Plaintiff then informed security and the dean of students.
The athlete was banned from the building where
Plaintiff's office was located. Despite the ban, the
athlete entered the building and used the coaches' copy
room. On November 10, 2017, the dean of students warned the
athlete about the violation of the ban. On November 20, 2017,
Plaintiff obtained a temporary protection from
abuse/protection from stalking (“PFS”) order from
Sedgwick County District Court. (Doc. 1 at 9.) The PFS order
prohibited the athlete from contact with Plaintiff and the
athletic department building. On December 7, 2017, another
hearing was held. The athlete informed the court that he was
finished with school in December and he was leaving the
state. The court left the order in place until the athlete
left Kansas. During the hearing, the athlete told the judge
that Trilli had stated that Plaintiff was lying. Plaintiff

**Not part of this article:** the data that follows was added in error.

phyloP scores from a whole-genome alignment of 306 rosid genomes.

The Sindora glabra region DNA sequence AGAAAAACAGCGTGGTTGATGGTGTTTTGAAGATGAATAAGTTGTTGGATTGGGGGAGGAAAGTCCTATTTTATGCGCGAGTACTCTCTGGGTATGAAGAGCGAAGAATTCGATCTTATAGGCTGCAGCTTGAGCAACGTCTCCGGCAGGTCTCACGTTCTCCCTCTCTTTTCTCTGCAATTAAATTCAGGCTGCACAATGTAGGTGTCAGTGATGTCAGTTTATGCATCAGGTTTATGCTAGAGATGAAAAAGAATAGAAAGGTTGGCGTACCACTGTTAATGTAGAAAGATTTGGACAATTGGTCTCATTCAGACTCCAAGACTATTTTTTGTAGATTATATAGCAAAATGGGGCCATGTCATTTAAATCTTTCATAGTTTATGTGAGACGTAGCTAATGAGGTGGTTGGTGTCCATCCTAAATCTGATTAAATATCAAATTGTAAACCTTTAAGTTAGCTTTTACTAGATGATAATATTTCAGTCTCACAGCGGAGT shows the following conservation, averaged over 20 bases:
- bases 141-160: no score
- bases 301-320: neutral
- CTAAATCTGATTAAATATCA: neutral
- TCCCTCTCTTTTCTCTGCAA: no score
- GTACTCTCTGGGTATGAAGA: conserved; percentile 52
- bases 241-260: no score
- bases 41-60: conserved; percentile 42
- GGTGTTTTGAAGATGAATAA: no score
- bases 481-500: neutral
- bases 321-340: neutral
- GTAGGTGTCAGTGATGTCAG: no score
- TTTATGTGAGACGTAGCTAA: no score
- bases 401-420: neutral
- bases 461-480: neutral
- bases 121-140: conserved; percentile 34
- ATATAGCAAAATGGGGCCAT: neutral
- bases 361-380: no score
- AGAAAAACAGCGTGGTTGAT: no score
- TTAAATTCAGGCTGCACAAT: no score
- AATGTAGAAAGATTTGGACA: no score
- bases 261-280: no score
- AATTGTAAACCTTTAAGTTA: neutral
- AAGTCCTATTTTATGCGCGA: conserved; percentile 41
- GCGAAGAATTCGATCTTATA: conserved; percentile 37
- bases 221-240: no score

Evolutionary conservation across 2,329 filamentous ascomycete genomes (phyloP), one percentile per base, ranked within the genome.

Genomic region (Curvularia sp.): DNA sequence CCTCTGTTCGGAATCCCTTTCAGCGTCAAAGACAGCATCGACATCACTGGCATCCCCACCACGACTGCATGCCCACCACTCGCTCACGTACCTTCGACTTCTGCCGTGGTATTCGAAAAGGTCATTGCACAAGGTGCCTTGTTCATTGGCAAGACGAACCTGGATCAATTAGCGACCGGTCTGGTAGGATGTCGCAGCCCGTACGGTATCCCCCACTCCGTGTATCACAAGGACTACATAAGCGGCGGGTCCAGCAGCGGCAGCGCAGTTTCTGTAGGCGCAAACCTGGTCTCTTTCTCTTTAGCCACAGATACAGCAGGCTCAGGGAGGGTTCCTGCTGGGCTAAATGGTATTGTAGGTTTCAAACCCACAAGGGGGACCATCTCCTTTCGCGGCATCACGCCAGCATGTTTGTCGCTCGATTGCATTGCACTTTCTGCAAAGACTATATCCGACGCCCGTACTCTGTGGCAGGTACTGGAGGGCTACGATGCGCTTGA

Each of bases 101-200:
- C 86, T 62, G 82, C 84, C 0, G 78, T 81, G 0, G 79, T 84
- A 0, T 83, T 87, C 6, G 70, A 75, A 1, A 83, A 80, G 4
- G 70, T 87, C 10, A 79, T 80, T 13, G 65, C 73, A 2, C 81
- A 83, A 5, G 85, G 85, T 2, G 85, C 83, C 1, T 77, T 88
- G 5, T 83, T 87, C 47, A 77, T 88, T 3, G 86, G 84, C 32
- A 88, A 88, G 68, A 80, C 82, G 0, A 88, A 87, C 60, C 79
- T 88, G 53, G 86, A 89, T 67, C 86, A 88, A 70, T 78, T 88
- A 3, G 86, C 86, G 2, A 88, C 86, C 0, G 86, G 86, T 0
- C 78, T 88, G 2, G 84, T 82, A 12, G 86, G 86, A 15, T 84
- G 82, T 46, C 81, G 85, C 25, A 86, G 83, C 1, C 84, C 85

alleges that Defendants did not take Plaintiff's concerns
about the athlete seriously and also highlighted this athlete
in a Newman magazine. (Doc. 1 at 11.)
October 2017, Plaintiff filed a Title IX complaint listing
concerns about the athlete's conduct and the failure of
the basketball staff to control the athlete. Plaintiff also
asserted unequal access to the practice facilities. The
complaint was investigated by Mandy Greenfield, the head of
Human Resources, and John Walker, a Title IX officer for
Newman. During the investigation, Walker told Plaintiff that
she should work from home after “multiple situations
that left Ms. Clark concerned for her safety.” (Doc. 1
at 13.) Newman fired Greenfield and Walker prior to the
completion of the investigation because Newman anticipated
“a finding of unlawful discrimination.” (Doc. 1
at 13.) Levi Esses, Plaintiff's assigned supervisor
during the investigation, filed a Title IX complaint against